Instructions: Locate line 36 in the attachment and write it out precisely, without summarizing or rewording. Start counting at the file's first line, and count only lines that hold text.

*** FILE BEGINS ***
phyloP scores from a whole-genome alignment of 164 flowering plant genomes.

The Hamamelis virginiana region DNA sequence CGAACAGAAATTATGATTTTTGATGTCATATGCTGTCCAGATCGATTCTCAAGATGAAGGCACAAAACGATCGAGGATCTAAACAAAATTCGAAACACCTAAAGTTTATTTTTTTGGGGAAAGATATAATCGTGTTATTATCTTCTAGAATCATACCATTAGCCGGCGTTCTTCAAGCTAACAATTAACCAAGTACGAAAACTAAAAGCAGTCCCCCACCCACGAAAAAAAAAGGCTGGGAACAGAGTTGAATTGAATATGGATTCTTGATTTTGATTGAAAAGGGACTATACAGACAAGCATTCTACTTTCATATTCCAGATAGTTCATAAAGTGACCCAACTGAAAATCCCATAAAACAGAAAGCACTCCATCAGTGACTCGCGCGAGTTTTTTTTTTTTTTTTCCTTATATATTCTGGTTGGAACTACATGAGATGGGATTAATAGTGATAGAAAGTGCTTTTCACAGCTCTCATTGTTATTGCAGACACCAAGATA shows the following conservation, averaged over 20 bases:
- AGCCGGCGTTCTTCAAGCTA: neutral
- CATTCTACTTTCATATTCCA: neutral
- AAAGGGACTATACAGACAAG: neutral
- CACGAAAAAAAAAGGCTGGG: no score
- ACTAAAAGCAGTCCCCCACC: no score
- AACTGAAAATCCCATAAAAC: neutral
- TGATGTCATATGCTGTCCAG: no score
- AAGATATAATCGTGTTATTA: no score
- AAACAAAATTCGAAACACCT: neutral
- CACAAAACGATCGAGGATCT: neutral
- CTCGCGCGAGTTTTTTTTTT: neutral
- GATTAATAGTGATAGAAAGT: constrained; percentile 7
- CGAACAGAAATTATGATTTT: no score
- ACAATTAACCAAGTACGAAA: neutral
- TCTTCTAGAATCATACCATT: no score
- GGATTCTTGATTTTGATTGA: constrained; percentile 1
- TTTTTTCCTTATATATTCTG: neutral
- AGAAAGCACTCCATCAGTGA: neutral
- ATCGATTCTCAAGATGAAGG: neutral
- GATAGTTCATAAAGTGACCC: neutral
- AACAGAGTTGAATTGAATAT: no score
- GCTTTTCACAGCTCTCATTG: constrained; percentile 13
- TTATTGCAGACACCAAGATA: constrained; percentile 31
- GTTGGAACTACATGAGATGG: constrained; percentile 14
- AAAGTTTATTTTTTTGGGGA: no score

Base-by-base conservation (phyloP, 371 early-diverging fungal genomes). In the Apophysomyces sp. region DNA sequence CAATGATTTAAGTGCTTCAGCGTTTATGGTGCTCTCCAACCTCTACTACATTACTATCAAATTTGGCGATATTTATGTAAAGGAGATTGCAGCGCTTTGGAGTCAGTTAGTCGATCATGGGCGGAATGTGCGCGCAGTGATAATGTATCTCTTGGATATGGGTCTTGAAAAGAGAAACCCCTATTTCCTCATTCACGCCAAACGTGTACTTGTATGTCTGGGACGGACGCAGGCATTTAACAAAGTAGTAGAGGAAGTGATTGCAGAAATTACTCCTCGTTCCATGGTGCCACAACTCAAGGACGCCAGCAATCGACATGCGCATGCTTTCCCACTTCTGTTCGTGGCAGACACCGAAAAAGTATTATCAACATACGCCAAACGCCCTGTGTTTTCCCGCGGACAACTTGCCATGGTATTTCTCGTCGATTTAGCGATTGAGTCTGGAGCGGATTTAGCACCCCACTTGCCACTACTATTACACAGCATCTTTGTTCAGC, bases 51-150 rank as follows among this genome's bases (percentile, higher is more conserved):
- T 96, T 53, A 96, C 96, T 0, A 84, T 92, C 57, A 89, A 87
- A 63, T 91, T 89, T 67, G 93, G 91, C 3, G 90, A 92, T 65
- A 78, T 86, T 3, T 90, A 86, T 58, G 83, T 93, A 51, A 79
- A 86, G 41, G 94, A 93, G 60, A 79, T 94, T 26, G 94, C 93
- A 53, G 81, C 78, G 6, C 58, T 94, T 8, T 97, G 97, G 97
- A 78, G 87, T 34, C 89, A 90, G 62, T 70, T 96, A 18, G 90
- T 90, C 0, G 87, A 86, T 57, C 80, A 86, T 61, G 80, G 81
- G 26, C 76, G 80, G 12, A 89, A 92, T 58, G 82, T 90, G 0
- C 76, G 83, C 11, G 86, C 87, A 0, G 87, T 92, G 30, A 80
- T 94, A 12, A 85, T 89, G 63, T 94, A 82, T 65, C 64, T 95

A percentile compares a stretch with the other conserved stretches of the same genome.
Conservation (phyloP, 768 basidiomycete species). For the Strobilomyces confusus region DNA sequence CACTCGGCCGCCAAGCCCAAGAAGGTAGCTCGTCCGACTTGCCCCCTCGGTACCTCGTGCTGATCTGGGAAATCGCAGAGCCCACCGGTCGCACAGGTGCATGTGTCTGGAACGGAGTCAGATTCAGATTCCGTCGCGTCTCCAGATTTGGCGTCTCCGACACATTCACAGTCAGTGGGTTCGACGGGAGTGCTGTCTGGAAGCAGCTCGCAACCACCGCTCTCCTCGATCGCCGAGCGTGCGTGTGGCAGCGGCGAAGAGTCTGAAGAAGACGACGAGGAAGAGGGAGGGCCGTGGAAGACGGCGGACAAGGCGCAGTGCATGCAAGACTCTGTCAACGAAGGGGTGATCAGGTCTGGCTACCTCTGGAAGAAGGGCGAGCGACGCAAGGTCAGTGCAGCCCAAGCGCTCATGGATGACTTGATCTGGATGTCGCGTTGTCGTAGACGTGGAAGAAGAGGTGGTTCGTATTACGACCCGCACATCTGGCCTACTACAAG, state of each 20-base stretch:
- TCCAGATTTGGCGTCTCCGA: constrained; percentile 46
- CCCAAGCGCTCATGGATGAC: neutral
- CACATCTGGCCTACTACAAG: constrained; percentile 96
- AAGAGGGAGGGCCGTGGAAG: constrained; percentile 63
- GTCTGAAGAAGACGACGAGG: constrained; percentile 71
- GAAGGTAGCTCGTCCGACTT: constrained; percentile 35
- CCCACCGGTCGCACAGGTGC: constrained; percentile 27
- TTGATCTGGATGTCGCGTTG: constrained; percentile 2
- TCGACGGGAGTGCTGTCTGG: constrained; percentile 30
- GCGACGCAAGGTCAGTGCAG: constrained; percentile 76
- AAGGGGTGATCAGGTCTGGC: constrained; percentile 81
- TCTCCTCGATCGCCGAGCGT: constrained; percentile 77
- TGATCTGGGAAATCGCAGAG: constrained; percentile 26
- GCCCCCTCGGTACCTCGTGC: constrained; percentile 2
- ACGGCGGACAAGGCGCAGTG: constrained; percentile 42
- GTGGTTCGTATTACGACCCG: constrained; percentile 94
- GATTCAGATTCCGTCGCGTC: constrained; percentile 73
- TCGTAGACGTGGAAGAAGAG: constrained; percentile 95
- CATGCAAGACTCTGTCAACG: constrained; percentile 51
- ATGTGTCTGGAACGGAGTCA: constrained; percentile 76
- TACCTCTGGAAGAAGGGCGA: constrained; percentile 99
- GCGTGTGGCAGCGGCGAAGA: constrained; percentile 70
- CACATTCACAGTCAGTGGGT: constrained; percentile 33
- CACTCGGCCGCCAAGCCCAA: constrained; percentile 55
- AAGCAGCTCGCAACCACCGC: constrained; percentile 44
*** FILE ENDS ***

- G 26, C 76, G 80, G 12, A 89, A 92, T 58, G 82, T 90, G 0